Graham (Camel) Boxalls V8 Mk2 - Read about it here

My time with A699MBF starts in March 2005. I was not looking for another Granada at the time, then one evening whilst tapping my way through eBay I spotted A699MBF for sale.

History . . . .

I’d known the car and its owner Mark Carter for a number of years through the Guild. I was aware of the work Mark had put into the restoration of the car. He had searched the length and breadth of the country obtaining new panels (wings, bonnet, boot lid and all 4 doors), these were fitted along with the body kit and A699MBF was resprayed in a one off shade of glacier blue mixed with a hint of pearlescent white.

Mark had also fitted new lights, bumpers, suspension, gearbox, steering rack and numerous other new parts. After spotting the car on eBay the dilemma started ! “Do I pay off the finance on my double glazing or do I buy the car ?”

Thinking I’d be cheeky I stuck a bid in of £1500 with 24 hours to go on the auction. Mark rang me up “You’re having a laugh if you think you’re having it for that !” After a short chat a price of £2000 was agreed and Mark removed the car from the auction.

The following Saturday I was on the train to Slough where I was met by Geoff Barton who then ran me up to Mark’s place in Harrow. After a swift cuppa further negotiations took place for the new spares Mark had in stock. Upon opening the garage we saw a pile of secondhand Granada parts seemingly destined for the local tip ! “We’ll take it” – we loaded everything into ‘MBF’ and Geoff’s Granada and set off back to Slough. I put MBF straight into everyday service whilst my hearse was off the road. My first trip was up to the East Midlands Easter bash. A new car in a muddy field ! Oh well, mud washes off !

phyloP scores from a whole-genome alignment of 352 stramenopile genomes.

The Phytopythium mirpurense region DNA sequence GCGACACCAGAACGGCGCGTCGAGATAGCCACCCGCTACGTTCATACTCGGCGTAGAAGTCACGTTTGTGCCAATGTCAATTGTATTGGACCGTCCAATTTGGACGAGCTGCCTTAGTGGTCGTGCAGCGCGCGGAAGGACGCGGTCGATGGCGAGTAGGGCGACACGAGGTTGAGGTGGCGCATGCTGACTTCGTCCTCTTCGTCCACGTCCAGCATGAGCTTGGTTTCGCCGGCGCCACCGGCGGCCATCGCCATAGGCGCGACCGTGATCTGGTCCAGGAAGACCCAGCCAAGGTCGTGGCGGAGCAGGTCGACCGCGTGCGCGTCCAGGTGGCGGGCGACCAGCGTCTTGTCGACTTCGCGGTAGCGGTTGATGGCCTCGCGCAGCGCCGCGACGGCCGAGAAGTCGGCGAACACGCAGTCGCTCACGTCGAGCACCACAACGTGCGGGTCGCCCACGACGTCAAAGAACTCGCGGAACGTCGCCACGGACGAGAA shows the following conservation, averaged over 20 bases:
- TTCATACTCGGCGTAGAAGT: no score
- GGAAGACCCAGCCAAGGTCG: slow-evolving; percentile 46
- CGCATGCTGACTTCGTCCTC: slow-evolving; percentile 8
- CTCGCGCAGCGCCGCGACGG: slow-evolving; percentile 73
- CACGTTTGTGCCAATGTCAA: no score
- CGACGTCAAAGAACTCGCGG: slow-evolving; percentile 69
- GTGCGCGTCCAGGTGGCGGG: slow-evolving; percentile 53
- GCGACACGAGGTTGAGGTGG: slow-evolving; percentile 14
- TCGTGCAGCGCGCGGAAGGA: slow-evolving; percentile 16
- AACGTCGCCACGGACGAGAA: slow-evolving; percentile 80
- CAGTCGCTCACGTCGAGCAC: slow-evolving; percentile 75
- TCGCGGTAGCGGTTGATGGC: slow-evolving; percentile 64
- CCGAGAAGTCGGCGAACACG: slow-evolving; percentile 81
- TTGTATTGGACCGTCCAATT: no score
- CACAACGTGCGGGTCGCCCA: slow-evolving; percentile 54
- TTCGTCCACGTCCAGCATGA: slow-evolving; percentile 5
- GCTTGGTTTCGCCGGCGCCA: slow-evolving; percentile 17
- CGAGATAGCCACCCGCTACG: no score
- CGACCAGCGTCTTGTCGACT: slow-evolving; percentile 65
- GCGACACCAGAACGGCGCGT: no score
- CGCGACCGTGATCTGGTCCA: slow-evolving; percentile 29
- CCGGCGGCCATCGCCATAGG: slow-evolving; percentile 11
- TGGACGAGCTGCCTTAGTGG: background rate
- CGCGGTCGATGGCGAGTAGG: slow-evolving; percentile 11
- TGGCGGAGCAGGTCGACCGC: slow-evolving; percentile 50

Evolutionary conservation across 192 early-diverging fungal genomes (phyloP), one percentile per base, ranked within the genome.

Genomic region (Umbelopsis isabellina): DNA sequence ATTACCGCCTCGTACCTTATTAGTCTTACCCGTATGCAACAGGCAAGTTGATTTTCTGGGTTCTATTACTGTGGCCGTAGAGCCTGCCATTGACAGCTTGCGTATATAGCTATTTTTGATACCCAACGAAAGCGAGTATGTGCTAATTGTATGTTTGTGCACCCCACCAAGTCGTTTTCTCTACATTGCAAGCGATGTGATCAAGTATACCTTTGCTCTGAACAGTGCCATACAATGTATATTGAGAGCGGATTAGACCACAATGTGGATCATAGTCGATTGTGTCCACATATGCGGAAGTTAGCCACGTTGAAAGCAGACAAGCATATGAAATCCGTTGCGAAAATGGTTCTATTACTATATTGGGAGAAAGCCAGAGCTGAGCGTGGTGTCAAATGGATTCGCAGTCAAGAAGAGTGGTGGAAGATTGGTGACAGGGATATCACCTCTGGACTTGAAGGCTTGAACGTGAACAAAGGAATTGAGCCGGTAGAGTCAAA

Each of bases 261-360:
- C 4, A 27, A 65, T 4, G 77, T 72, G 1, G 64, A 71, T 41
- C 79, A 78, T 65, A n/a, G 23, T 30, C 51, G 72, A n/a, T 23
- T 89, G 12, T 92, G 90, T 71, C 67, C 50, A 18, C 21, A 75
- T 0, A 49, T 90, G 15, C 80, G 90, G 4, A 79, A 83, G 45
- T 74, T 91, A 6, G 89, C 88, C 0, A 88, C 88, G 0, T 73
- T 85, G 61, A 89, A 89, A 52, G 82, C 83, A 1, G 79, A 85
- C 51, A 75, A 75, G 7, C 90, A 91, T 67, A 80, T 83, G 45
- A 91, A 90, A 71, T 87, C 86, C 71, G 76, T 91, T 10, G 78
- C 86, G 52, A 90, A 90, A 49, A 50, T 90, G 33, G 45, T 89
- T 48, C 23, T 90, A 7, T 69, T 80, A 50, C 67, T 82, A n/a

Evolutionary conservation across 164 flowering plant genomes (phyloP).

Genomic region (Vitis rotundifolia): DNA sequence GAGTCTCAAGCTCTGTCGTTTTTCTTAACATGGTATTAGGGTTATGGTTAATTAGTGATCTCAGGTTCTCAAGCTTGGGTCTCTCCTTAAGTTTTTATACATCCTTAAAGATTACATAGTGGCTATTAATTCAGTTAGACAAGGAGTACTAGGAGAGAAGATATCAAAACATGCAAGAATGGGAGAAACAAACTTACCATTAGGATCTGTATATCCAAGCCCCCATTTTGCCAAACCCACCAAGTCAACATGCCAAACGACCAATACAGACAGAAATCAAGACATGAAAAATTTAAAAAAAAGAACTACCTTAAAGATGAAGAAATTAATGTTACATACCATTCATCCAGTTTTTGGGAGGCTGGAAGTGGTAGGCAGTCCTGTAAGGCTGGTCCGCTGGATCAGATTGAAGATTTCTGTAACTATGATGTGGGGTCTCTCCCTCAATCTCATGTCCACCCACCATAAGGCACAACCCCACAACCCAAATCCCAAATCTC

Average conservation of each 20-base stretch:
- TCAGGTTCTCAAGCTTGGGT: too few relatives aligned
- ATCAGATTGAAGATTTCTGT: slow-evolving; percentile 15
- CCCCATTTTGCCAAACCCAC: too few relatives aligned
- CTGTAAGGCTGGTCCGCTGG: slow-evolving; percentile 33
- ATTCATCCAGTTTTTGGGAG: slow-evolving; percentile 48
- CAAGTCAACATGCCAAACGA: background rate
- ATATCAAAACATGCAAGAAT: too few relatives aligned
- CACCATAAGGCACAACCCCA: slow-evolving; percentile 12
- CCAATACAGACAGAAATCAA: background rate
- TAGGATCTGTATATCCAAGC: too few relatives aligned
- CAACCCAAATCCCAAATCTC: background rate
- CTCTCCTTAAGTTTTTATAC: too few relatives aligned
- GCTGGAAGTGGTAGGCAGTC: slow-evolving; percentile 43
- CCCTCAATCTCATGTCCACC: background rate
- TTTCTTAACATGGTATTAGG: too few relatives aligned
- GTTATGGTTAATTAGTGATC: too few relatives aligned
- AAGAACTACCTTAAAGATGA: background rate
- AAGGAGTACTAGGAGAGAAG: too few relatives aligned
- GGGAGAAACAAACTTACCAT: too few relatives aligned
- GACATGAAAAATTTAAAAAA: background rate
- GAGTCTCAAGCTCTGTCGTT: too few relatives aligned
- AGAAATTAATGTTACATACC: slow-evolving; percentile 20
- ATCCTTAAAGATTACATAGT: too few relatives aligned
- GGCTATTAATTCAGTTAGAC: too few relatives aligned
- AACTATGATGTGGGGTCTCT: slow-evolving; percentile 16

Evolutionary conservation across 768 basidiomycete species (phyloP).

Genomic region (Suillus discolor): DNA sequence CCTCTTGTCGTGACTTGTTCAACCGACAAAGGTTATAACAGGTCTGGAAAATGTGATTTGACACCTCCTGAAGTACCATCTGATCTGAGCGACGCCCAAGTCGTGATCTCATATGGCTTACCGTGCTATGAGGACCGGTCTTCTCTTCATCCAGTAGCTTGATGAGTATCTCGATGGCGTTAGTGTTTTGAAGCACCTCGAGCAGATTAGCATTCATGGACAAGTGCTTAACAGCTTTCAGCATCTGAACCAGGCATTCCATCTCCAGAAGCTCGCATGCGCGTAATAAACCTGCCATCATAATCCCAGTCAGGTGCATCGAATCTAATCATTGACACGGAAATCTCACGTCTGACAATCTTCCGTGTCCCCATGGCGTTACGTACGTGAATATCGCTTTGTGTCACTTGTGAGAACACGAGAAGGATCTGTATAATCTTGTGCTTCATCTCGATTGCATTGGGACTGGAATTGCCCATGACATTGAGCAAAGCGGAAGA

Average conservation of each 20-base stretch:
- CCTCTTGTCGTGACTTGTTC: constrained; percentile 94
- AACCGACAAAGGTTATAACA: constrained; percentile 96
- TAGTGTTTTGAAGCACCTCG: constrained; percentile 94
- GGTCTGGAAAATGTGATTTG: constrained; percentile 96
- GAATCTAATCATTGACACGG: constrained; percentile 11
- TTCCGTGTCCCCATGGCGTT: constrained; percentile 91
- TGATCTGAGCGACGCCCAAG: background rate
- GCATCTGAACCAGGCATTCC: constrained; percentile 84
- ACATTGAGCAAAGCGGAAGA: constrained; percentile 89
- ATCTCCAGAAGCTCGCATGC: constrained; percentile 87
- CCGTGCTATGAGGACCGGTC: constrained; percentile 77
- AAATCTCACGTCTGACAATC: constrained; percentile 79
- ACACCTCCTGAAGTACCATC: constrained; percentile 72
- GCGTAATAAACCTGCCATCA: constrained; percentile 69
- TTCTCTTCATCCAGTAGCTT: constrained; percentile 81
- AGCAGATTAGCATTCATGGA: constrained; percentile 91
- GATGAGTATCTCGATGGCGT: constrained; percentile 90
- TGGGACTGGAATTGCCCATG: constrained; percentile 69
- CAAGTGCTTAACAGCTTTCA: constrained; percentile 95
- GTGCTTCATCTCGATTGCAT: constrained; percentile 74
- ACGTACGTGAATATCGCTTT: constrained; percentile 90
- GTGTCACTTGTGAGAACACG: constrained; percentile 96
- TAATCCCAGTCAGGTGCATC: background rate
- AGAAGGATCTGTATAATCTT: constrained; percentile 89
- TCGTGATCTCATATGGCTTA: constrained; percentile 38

During the May bank holiday break at Brian Creed’s season opener at Wood End I decided to strip the back bumper down and change the corner rubbers. I wrecked the old pair getting them off due to seized bolts. Upon lining up the brand new pair I found they were too long – ‘must be an estate pair’ I thought. After some minor adjustment courtesy of Wilf’s hacksaw, (sorry John !), they fitted perfectly.

Later that month it was off to the Loreley. After many years of promising Uwe and Karen that I’d go to their show in Germany I was finally on my way ! What a trip – 9 Granadas in convoy for 1500 miles with no breakdowns. I made lots of new friends on the trip and returned with the ‘best modified’ trophy – marvellous !